Trayvon Martin
Undated handout photo released by the Martin family public relations representative shows 17-year-old shooting victim Trayvon Martin. Reuters

The deaths of Eric Garner and Michael Brown have inspired in recent months a national movement against police brutality, with thousands of protesters across the country demanding justice for the two unarmed black men killed by white police officers. The protests have made headlines even as every year police officers kill hundreds of people whose deaths receive very little attention.

The unusual support for Brown and Garner suggests the demonstrations are not anomalies but rather mounting calls for justice after decades of police brutality, said Omotayo Banjo, an assistant professor of communications at the University of Cincinnati in Ohio. “People’s outrage has existed for a very, very long time,” she said. “Communities have suffered at the hands of this kind of injustice and not everyone gets their face on a T-shirt.”

Law enforcement reported 742 “justifiable homicides” in 2013, according to the FBI’s data. But there were likely many more victims. A Wall Street Journal analysis found more than 550 police killings between 2007 and 2012 were missing completely from the FBI’s national tally or not attributed to the agency involved. Furthermore, the FBI numbers widely differ from the Centers for Disease Control and Prevention data and figures at the Bureau of Justice Statistic, which also attempt to track the number of deaths caused by police.

Banjo said just because you don’t see, read or hear about most police brutality victims, doesn't mean communities aren’t grieving. “This really is a buildup,” Banjo said of the massive protests across the nation in recent months. Connie Rice, a civil rights lawyer, said these incidents have been well-known in the black community for decades, but other communities are beginning to see them now as well. "It gets buried most of the time, but these have reached a critical mass and they've come together in a cluster," said Rice, author of Power Concedes Nothing. "There's a straw that breaks the camel's back. People can finally see it."

Garner, a 43-year-old black man and father of six, was unarmed and being arrested for allegedly selling loose cigarettes in Staten Island when he was put in a deadly chokehold on June 17. Brown, 18, was stopped in Ferguson, Missouri, for walking in the street and then shot six times on Aug. 9. Most recently, there’s Tamir Rice, a 12-year-old black boy who was fatally shot on Nov. 22 by Ohio police officers in Cleveland because he was holding a nonlethal Airsoft gun. “The timing makes people group these events together in their minds. It becomes a more pressing issue now,” said Banjo, who specializes in audience responses to racial and cultural media. “We feel like it’s happening every day, every minute.”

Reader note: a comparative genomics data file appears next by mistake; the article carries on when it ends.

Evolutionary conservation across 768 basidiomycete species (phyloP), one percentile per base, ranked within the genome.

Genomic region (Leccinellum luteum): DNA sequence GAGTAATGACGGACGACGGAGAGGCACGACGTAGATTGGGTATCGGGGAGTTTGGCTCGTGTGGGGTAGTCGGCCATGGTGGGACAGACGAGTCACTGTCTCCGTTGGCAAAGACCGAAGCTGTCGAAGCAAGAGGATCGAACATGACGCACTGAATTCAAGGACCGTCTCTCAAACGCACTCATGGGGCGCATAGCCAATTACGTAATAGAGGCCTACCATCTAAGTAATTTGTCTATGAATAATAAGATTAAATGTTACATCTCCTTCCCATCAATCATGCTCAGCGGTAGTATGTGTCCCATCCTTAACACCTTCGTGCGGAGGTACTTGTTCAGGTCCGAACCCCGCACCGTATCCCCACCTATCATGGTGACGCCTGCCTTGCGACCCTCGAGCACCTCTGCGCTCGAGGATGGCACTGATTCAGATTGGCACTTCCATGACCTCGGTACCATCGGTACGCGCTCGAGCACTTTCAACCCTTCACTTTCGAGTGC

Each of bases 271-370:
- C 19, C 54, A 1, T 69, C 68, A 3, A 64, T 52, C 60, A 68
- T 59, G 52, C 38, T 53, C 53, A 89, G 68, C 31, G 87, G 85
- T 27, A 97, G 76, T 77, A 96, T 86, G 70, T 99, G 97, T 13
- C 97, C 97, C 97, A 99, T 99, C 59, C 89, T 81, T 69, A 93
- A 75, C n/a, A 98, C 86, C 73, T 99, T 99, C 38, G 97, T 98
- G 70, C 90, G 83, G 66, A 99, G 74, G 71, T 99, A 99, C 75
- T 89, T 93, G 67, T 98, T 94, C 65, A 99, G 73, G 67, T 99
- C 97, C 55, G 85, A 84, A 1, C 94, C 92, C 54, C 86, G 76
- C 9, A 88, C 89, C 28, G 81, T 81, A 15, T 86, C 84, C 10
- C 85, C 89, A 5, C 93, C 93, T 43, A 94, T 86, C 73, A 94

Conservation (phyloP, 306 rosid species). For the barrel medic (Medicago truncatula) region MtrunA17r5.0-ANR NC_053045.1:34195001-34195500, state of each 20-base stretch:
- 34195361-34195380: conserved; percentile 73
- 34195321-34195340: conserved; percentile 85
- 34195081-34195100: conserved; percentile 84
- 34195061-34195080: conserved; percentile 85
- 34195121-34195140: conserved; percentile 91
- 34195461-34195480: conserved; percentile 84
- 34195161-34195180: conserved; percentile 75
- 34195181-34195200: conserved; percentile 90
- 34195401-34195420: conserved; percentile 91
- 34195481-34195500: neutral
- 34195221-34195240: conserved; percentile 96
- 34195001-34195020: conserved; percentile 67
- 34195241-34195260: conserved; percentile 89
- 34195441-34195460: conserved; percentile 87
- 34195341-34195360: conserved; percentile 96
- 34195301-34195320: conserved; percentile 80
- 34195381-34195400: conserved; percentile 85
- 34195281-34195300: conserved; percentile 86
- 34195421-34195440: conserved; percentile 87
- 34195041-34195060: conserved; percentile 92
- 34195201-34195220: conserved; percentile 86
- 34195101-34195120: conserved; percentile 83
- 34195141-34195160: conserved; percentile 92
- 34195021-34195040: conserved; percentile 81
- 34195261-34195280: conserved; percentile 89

Compelling visuals that capture the incidents or aftermath also add to their recognition, Banjo said. Garner’s confrontation with New York City Police Department officers was recorded on video by a witness. The video, which was posted on YouTube, shows Officer Daniel Pantaleo wrap his arm around Garner while other officers tackle the unarmed black man to the ground, as he yells “I can’t breathe” 11 times. It’s a graphic visual that has been played over and over by news media nationwide and it resonates with people, Banjo said.

With Brown, the video and photographs from the Ferguson demonstrations are repeatedly seen on TV and front pages. Visuals of law enforcement battling with protesters amid burning buildings and billows of tear gas are attention-grabbing. Peaceful protests, on the other hand, are less exciting, thus receiving less media coverage and less national attention. “The way we tell those stories are not always so helpful,” Banjo said. “It becomes a sad thing when we’re watching the same thing over and over again and have no resolve.”

Rice said African-Americans have been brutally targeted by law enforcement for years without justice or media attention. As a result, the black community has grown to fear and distrust the police -- an issue that runs deep culturally and cannot be repaired overnight. "Every black boy knows that he has to have special instructions for when he gets stopped because the cops are more likely to shoot him than not," Rice told International Business Times on Friday. "It's a fear within the entire community that they're going to get a bad reaction from the police and end up dead."